Egypt Protesters Aim To Oust President Morsi

Melissa Stusinski - Author

Aug. 23 2017, Updated 3:40 a.m. ET

Hundreds of thousands of protesters filled the streets of Egypt on Sunday to call for the ouster of President Mohamed Morsi. The protests marked the first anniversary of Morsi’s inauguration.

The protests are the biggest challenge to date of Morsi and his political party, the Muslim Brotherhood. A crowd numbering over 200,000 took to Cairo’s Tahrir Square on Sunday.

The crowed waved national flags and shouted for Morsi to “get out” in a familiar scene. Sunday’s was the largest demonstration seen in the country since the people rose up and overthrew Morsi’s predecessor, Hosni Mubarak, in 2011.

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In an echo of the Arab Spring rally cry, the crowds changed, “The people want the fall of the regime!” The main protests on Sunday remained peaceful, but that did not hold true around the country. In the town of Beni Suef, one Morsi supporter was killed and 37 others were injured.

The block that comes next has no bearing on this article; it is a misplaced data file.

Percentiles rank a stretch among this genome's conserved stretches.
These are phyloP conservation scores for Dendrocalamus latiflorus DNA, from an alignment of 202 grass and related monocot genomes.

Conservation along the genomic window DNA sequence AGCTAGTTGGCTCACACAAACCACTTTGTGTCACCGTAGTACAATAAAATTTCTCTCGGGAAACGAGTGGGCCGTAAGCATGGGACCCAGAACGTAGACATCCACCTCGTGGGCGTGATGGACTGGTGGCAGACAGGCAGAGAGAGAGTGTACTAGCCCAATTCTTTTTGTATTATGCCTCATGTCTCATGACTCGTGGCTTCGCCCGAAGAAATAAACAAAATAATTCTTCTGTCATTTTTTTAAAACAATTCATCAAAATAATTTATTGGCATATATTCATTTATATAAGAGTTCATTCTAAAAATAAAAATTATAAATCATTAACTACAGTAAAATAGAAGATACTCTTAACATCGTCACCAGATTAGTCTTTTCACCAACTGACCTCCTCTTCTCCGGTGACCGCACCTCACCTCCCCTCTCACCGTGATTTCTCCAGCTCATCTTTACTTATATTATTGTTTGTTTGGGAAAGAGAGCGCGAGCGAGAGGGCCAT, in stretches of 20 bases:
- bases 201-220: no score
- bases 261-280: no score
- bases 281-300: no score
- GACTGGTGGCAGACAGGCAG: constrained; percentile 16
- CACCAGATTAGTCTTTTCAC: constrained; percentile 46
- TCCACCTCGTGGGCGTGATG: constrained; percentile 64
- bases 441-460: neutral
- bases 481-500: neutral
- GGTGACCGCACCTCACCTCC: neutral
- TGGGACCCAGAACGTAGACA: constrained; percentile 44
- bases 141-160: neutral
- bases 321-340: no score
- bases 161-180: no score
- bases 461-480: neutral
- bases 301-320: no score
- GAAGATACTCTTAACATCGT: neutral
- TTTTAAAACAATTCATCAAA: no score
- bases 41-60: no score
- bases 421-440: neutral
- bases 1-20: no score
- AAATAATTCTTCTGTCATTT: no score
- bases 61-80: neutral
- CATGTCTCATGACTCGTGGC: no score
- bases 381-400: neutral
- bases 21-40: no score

Organizers of Sunday’s protests called on demonstrators to occupy the central square of every city in Egypt until Morsi steps down. One protester, Dua Badrawy, commented, “I want my country back. We are all Egyptians, and we want a real democracy.”

Despite President Morsi being the first elected leader in the country’s 5,000-year recorded history, opponents have contended that they are not living in a true democracy. The feeling stems from late last year, when Morsi issued several decrees that gave him power over the rest of the government.

While the Egyptian president eventually removed all of the decrees, the damage was done. Demonstrators on Sunday shouted their anger at Morsi and the Muslim Brotherhood. They accused the political party of hijacking the revolution and using a fake democracy to institute their Islamic law.

While Sunday’s protests in Egypt remained largely peaceful, tension between the two sides continues, leading some to expect more violence in the coming days. Defense Minister General Abdel Fattah al-Sisi also warned last week that the military may intervene should it decide Egypt is close to entering a “dark tunnel.”

[Image via Gigi Ibrahim]


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